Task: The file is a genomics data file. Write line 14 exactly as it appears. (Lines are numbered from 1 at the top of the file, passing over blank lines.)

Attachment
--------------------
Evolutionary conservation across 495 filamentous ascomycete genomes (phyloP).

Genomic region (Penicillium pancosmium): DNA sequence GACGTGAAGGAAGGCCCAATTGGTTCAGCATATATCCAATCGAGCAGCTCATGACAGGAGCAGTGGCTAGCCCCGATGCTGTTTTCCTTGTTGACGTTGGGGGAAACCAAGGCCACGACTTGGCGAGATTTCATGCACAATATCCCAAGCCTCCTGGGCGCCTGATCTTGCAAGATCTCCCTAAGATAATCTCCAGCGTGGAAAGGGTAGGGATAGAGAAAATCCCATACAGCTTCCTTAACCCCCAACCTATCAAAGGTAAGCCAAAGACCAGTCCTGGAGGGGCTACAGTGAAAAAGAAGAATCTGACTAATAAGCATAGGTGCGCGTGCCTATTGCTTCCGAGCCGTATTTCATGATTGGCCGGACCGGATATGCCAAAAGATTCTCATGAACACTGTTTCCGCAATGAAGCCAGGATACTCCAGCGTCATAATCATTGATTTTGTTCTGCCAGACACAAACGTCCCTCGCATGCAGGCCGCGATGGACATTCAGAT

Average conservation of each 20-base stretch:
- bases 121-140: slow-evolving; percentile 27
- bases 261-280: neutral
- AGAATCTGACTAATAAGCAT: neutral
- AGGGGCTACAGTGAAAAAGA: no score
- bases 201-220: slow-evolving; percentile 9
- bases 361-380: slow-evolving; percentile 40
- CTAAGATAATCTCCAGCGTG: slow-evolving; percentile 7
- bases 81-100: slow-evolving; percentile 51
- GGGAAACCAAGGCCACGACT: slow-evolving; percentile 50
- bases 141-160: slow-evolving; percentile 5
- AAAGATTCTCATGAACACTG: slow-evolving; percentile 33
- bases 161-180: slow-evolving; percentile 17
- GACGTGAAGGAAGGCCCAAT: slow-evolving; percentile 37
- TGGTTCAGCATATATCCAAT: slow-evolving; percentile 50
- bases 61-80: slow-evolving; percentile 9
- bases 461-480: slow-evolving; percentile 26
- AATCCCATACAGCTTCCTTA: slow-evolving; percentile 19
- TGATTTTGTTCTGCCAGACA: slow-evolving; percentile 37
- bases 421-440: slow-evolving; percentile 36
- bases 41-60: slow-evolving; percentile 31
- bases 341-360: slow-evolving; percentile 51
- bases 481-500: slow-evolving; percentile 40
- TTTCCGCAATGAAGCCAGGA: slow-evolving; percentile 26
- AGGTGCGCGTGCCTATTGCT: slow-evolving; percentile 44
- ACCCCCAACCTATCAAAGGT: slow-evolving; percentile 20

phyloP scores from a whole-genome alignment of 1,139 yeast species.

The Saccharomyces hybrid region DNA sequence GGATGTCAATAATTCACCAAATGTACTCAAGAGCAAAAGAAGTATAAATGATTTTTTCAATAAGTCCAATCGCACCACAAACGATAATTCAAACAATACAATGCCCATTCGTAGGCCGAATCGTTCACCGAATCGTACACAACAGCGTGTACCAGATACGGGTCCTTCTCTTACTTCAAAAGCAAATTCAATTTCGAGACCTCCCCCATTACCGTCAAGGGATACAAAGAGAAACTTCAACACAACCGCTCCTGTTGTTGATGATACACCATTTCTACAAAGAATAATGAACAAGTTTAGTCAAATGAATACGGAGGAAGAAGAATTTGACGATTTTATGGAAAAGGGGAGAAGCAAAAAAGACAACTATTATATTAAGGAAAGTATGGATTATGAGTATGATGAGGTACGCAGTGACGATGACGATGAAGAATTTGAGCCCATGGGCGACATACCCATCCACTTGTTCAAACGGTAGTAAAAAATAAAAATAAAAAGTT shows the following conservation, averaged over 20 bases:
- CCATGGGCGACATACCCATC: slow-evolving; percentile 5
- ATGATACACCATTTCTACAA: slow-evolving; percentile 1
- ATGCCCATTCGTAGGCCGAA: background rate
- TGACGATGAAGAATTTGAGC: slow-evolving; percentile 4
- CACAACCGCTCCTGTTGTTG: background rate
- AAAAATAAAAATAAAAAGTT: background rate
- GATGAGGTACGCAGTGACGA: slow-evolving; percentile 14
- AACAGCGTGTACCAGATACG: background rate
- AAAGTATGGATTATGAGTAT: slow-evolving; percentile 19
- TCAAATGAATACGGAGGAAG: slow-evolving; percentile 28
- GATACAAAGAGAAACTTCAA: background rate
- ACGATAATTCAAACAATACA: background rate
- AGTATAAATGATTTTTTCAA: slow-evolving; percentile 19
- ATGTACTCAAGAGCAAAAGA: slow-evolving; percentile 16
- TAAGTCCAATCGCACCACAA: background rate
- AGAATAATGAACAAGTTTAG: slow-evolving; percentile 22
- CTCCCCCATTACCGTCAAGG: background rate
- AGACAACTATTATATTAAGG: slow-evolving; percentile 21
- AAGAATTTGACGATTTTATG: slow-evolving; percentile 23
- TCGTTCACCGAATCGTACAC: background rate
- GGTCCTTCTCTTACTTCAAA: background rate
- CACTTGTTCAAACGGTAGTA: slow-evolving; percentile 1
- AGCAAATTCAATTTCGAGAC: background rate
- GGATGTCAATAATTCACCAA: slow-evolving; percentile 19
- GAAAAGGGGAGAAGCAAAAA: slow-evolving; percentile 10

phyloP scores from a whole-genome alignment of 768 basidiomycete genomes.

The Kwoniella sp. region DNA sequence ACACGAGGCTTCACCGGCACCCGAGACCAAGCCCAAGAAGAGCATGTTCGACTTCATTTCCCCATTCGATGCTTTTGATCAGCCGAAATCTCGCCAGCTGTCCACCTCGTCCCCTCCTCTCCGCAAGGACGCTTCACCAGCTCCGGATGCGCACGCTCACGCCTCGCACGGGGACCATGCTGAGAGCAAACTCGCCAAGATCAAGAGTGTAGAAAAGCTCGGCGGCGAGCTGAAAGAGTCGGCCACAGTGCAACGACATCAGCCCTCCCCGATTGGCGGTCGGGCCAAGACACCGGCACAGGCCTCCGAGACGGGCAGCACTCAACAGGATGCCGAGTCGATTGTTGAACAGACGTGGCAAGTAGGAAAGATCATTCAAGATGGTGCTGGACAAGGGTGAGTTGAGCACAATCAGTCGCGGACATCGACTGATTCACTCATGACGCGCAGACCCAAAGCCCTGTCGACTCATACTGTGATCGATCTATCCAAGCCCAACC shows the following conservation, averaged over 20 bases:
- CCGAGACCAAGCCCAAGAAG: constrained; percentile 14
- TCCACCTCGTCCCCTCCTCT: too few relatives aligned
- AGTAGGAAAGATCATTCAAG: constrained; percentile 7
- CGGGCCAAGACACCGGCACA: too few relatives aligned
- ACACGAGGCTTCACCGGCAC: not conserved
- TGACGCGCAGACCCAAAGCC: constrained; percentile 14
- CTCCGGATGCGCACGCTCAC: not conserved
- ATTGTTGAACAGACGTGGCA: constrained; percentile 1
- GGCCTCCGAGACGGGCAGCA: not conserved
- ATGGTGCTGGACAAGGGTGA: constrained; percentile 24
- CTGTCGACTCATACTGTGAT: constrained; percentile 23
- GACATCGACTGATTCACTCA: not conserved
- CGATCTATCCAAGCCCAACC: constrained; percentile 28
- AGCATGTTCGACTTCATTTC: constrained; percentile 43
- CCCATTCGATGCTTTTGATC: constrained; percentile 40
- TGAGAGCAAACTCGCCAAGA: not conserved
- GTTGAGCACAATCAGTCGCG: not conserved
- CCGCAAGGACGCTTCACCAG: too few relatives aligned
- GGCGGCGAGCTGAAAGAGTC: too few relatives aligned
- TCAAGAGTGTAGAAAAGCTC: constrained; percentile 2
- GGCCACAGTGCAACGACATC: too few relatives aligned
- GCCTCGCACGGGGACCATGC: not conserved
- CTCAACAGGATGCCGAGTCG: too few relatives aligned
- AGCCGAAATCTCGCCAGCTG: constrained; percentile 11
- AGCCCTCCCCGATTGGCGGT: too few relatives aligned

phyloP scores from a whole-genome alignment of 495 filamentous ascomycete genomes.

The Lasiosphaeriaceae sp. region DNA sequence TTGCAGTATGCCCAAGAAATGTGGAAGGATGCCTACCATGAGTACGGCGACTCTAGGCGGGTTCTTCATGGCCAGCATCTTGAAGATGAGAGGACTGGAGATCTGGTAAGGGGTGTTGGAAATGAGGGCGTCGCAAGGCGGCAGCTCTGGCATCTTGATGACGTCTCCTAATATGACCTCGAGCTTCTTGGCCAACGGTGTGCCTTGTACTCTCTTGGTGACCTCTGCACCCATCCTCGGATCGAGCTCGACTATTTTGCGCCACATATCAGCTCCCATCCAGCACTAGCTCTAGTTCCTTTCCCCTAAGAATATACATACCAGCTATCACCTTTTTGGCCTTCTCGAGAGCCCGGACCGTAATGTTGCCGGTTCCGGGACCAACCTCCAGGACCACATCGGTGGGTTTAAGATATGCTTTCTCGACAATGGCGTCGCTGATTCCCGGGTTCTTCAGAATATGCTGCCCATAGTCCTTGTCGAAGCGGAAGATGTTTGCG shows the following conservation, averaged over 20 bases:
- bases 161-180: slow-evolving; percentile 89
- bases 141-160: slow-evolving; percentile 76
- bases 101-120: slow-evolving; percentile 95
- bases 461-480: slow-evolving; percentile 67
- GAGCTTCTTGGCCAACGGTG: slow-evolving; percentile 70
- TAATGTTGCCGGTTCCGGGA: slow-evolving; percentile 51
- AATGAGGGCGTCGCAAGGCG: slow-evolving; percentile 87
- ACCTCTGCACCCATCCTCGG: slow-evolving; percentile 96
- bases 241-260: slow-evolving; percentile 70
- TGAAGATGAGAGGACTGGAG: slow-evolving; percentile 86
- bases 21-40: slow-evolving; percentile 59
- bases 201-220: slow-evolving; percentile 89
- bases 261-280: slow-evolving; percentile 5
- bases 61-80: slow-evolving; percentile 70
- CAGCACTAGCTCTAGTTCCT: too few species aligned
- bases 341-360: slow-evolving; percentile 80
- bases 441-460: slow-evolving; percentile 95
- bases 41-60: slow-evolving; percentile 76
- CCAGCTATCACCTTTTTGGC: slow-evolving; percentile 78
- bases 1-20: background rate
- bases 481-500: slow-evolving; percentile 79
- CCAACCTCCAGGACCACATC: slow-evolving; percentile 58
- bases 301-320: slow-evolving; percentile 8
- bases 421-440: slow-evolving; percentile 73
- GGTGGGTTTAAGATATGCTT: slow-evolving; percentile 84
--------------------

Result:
- AAAGATTCTCATGAACACTG: slow-evolving; percentile 33